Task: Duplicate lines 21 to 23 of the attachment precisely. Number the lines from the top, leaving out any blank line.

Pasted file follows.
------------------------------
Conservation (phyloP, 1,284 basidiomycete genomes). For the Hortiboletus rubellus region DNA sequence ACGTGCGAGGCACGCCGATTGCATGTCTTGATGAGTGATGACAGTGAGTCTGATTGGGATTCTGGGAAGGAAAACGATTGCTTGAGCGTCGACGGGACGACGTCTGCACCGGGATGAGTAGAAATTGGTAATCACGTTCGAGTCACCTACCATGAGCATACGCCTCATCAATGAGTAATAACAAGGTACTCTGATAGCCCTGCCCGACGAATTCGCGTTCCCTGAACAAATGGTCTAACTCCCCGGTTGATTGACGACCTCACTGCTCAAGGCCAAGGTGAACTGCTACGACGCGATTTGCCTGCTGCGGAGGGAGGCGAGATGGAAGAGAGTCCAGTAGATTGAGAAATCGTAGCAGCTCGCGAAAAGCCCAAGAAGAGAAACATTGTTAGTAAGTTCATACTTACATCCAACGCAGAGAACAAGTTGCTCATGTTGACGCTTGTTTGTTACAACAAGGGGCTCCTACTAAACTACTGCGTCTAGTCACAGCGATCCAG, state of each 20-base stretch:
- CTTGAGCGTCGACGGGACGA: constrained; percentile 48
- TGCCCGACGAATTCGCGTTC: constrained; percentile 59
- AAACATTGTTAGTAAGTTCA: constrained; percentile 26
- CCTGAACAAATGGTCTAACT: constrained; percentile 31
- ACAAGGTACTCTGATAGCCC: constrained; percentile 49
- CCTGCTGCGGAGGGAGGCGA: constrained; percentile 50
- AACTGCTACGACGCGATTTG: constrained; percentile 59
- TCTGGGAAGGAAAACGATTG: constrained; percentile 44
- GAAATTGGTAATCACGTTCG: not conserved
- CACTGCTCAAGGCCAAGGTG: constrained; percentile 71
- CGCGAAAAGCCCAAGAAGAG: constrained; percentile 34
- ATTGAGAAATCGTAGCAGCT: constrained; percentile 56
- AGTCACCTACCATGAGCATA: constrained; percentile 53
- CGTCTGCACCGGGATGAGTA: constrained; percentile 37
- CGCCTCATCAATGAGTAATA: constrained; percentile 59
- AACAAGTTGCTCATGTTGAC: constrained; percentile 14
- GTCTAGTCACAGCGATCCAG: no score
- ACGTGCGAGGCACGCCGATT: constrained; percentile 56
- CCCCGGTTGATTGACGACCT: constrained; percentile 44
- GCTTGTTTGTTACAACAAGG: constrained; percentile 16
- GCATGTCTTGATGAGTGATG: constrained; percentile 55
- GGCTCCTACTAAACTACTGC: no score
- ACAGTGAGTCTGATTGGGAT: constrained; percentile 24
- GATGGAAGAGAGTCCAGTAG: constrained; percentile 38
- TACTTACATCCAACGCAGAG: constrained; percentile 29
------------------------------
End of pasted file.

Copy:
- GCTTGTTTGTTACAACAAGG: constrained; percentile 16
- GCATGTCTTGATGAGTGATG: constrained; percentile 55
- GGCTCCTACTAAACTACTGC: no score